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Brain Res. 1990 May 14;516(1):122-6.

Androgen receptors are differentially distributed between right and left cerebral hemispheres of the fetal male rhesus monkey.

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Wisconsin Regional Primate Research Center, University of Wisconsin, Madison 53715-1299.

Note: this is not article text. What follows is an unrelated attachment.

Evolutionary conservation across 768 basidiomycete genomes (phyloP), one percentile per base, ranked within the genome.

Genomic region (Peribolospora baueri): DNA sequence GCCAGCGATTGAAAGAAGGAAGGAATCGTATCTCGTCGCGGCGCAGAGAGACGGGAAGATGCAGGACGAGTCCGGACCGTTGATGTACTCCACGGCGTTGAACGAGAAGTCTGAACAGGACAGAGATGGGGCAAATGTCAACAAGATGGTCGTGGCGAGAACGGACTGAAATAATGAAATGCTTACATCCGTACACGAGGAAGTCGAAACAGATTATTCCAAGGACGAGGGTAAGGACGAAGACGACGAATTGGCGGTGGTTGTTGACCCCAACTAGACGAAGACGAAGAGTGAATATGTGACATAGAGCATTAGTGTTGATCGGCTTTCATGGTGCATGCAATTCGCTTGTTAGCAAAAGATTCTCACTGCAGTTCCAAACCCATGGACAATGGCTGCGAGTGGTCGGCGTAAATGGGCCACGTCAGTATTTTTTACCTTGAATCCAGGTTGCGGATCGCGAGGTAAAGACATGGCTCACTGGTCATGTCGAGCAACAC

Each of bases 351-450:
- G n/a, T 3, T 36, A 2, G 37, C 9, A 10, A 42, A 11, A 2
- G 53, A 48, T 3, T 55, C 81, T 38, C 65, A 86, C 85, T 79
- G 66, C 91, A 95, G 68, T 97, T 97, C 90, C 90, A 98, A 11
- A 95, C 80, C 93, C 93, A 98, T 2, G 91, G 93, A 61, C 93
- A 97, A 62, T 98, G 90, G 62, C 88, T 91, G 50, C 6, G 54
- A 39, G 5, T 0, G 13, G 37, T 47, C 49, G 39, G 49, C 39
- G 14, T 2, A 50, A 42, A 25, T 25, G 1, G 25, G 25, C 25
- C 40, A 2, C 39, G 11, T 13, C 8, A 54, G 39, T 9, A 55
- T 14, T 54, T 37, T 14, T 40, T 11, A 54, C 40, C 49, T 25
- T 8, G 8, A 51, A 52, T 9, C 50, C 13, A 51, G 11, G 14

In humans there are apparent sex differences in verbal and spatial abilities as well as several cortical pathologies. These differences may arise as the result of prenatal androgen exposure and its effect on the development of the cerebral cortex. With this in mind, we have examined androgen receptor (AR), aromatase (AROM) and 5 alpha-reductase (5 alpha R) levels in the cerebral cortex of Day 70 male and female fetal rhesus monkeys (Macaca mulatta). Receptor and enzyme levels were evaluated in both right (Rt) and left (Lft) temporal (TMP) and frontal (FR) lobes of the cerebral cortex. AR levels in FR-Rt of male subjects were higher than levels in FR-Lft (for each and every subject, P less than 0.05), while in females, there was no consistent pattern in the distribution of the receptor between the two sides of FR. In contrast, AR values in TMP-Lft of male subjects were consistently higher than in TMP-Rt (P less than 0.05). As with the FR, females exhibited no consistent pattern in the distribution of AR between the two TMP sides. AROM and 5 alpha R levels were similar, regardless of sex, between both sides of the two cortical lobes indicating that the AR distribution pattern is not a general biochemical phenomenon. The differential cortical distribution of AR in fetal males versus females lends support to the hypothesis that prenatal androgens from the fetal testes may effect the differentiation of sexually dimorphic, side-specific cortical activity.

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